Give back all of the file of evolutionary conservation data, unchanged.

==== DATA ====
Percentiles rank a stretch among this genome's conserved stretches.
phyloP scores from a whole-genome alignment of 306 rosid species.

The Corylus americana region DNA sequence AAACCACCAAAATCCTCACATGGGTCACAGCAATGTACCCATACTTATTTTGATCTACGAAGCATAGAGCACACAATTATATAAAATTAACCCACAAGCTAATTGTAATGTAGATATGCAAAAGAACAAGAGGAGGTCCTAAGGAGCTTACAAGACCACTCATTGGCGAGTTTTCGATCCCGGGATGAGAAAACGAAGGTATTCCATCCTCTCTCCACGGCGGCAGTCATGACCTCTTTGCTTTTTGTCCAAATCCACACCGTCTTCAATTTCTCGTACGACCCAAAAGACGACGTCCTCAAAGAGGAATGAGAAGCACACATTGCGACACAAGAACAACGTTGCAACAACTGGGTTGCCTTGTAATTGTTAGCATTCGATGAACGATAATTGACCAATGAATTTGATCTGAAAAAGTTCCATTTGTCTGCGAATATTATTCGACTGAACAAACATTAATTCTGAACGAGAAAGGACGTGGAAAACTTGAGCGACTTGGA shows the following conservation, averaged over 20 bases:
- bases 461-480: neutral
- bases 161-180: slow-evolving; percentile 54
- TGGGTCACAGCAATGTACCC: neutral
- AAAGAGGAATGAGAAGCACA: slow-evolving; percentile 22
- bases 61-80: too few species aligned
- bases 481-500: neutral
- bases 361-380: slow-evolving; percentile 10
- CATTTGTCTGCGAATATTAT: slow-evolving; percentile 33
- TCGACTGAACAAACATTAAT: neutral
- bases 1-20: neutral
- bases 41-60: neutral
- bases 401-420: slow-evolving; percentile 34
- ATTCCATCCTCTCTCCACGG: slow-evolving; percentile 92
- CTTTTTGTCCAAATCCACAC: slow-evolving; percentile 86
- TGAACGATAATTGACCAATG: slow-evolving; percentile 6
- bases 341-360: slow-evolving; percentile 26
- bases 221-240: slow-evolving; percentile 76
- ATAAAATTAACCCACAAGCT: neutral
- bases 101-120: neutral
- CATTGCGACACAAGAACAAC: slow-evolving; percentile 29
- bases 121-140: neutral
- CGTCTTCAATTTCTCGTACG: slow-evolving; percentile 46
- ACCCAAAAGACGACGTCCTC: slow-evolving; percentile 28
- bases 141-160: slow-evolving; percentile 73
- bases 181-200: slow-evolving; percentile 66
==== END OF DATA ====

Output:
Percentiles rank a stretch among this genome's conserved stretches.
phyloP scores from a whole-genome alignment of 306 rosid species.

The Corylus americana region DNA sequence AAACCACCAAAATCCTCACATGGGTCACAGCAATGTACCCATACTTATTTTGATCTACGAAGCATAGAGCACACAATTATATAAAATTAACCCACAAGCTAATTGTAATGTAGATATGCAAAAGAACAAGAGGAGGTCCTAAGGAGCTTACAAGACCACTCATTGGCGAGTTTTCGATCCCGGGATGAGAAAACGAAGGTATTCCATCCTCTCTCCACGGCGGCAGTCATGACCTCTTTGCTTTTTGTCCAAATCCACACCGTCTTCAATTTCTCGTACGACCCAAAAGACGACGTCCTCAAAGAGGAATGAGAAGCACACATTGCGACACAAGAACAACGTTGCAACAACTGGGTTGCCTTGTAATTGTTAGCATTCGATGAACGATAATTGACCAATGAATTTGATCTGAAAAAGTTCCATTTGTCTGCGAATATTATTCGACTGAACAAACATTAATTCTGAACGAGAAAGGACGTGGAAAACTTGAGCGACTTGGA shows the following conservation, averaged over 20 bases:
- bases 461-480: neutral
- bases 161-180: slow-evolving; percentile 54
- TGGGTCACAGCAATGTACCC: neutral
- AAAGAGGAATGAGAAGCACA: slow-evolving; percentile 22
- bases 61-80: too few species aligned
- bases 481-500: neutral
- bases 361-380: slow-evolving; percentile 10
- CATTTGTCTGCGAATATTAT: slow-evolving; percentile 33
- TCGACTGAACAAACATTAAT: neutral
- bases 1-20: neutral
- bases 41-60: neutral
- bases 401-420: slow-evolving; percentile 34
- ATTCCATCCTCTCTCCACGG: slow-evolving; percentile 92
- CTTTTTGTCCAAATCCACAC: slow-evolving; percentile 86
- TGAACGATAATTGACCAATG: slow-evolving; percentile 6
- bases 341-360: slow-evolving; percentile 26
- bases 221-240: slow-evolving; percentile 76
- ATAAAATTAACCCACAAGCT: neutral
- bases 101-120: neutral
- CATTGCGACACAAGAACAAC: slow-evolving; percentile 29
- bases 121-140: neutral
- CGTCTTCAATTTCTCGTACG: slow-evolving; percentile 46
- ACCCAAAAGACGACGTCCTC: slow-evolving; percentile 28
- bases 141-160: slow-evolving; percentile 73
- bases 181-200: slow-evolving; percentile 66